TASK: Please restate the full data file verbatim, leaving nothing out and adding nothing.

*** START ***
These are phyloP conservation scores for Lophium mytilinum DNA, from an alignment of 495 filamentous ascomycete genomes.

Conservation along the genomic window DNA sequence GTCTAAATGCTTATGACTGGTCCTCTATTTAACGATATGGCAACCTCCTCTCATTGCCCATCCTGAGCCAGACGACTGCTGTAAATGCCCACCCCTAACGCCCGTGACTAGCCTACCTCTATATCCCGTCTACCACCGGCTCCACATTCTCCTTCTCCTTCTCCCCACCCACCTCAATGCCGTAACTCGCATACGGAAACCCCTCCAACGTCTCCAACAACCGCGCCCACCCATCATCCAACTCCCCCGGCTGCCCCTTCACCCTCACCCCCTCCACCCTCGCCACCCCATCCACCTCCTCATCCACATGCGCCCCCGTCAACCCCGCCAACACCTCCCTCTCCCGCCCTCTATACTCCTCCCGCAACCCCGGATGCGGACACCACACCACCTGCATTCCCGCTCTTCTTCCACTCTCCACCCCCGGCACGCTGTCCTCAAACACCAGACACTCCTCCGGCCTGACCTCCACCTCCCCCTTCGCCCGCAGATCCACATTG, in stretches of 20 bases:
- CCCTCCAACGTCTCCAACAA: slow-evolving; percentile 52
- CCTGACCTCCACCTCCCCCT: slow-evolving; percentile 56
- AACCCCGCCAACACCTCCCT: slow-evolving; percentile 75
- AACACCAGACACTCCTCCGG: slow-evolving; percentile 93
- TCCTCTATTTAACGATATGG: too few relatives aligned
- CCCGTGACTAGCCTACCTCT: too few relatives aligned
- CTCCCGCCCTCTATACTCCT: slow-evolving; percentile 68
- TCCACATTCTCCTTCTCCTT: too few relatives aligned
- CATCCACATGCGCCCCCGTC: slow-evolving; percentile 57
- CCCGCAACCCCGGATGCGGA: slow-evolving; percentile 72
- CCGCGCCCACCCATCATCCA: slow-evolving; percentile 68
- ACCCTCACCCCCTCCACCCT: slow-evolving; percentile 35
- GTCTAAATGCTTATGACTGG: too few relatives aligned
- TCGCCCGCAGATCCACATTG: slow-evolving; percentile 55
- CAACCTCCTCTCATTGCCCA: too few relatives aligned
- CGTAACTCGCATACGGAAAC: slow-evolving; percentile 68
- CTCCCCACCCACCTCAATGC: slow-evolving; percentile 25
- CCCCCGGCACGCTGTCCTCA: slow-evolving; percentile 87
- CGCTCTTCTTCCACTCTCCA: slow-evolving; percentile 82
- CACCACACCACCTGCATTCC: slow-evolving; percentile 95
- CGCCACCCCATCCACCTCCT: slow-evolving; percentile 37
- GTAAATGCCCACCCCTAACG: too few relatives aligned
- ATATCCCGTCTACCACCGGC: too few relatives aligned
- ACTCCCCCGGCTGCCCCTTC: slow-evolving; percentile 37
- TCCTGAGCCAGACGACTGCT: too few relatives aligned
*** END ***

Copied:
These are phyloP conservation scores for Lophium mytilinum DNA, from an alignment of 495 filamentous ascomycete genomes.

Conservation along the genomic window DNA sequence GTCTAAATGCTTATGACTGGTCCTCTATTTAACGATATGGCAACCTCCTCTCATTGCCCATCCTGAGCCAGACGACTGCTGTAAATGCCCACCCCTAACGCCCGTGACTAGCCTACCTCTATATCCCGTCTACCACCGGCTCCACATTCTCCTTCTCCTTCTCCCCACCCACCTCAATGCCGTAACTCGCATACGGAAACCCCTCCAACGTCTCCAACAACCGCGCCCACCCATCATCCAACTCCCCCGGCTGCCCCTTCACCCTCACCCCCTCCACCCTCGCCACCCCATCCACCTCCTCATCCACATGCGCCCCCGTCAACCCCGCCAACACCTCCCTCTCCCGCCCTCTATACTCCTCCCGCAACCCCGGATGCGGACACCACACCACCTGCATTCCCGCTCTTCTTCCACTCTCCACCCCCGGCACGCTGTCCTCAAACACCAGACACTCCTCCGGCCTGACCTCCACCTCCCCCTTCGCCCGCAGATCCACATTG, in stretches of 20 bases:
- CCCTCCAACGTCTCCAACAA: slow-evolving; percentile 52
- CCTGACCTCCACCTCCCCCT: slow-evolving; percentile 56
- AACCCCGCCAACACCTCCCT: slow-evolving; percentile 75
- AACACCAGACACTCCTCCGG: slow-evolving; percentile 93
- TCCTCTATTTAACGATATGG: too few relatives aligned
- CCCGTGACTAGCCTACCTCT: too few relatives aligned
- CTCCCGCCCTCTATACTCCT: slow-evolving; percentile 68
- TCCACATTCTCCTTCTCCTT: too few relatives aligned
- CATCCACATGCGCCCCCGTC: slow-evolving; percentile 57
- CCCGCAACCCCGGATGCGGA: slow-evolving; percentile 72
- CCGCGCCCACCCATCATCCA: slow-evolving; percentile 68
- ACCCTCACCCCCTCCACCCT: slow-evolving; percentile 35
- GTCTAAATGCTTATGACTGG: too few relatives aligned
- TCGCCCGCAGATCCACATTG: slow-evolving; percentile 55
- CAACCTCCTCTCATTGCCCA: too few relatives aligned
- CGTAACTCGCATACGGAAAC: slow-evolving; percentile 68
- CTCCCCACCCACCTCAATGC: slow-evolving; percentile 25
- CCCCCGGCACGCTGTCCTCA: slow-evolving; percentile 87
- CGCTCTTCTTCCACTCTCCA: slow-evolving; percentile 82
- CACCACACCACCTGCATTCC: slow-evolving; percentile 95
- CGCCACCCCATCCACCTCCT: slow-evolving; percentile 37
- GTAAATGCCCACCCCTAACG: too few relatives aligned
- ATATCCCGTCTACCACCGGC: too few relatives aligned
- ACTCCCCCGGCTGCCCCTTC: slow-evolving; percentile 37
- TCCTGAGCCAGACGACTGCT: too few relatives aligned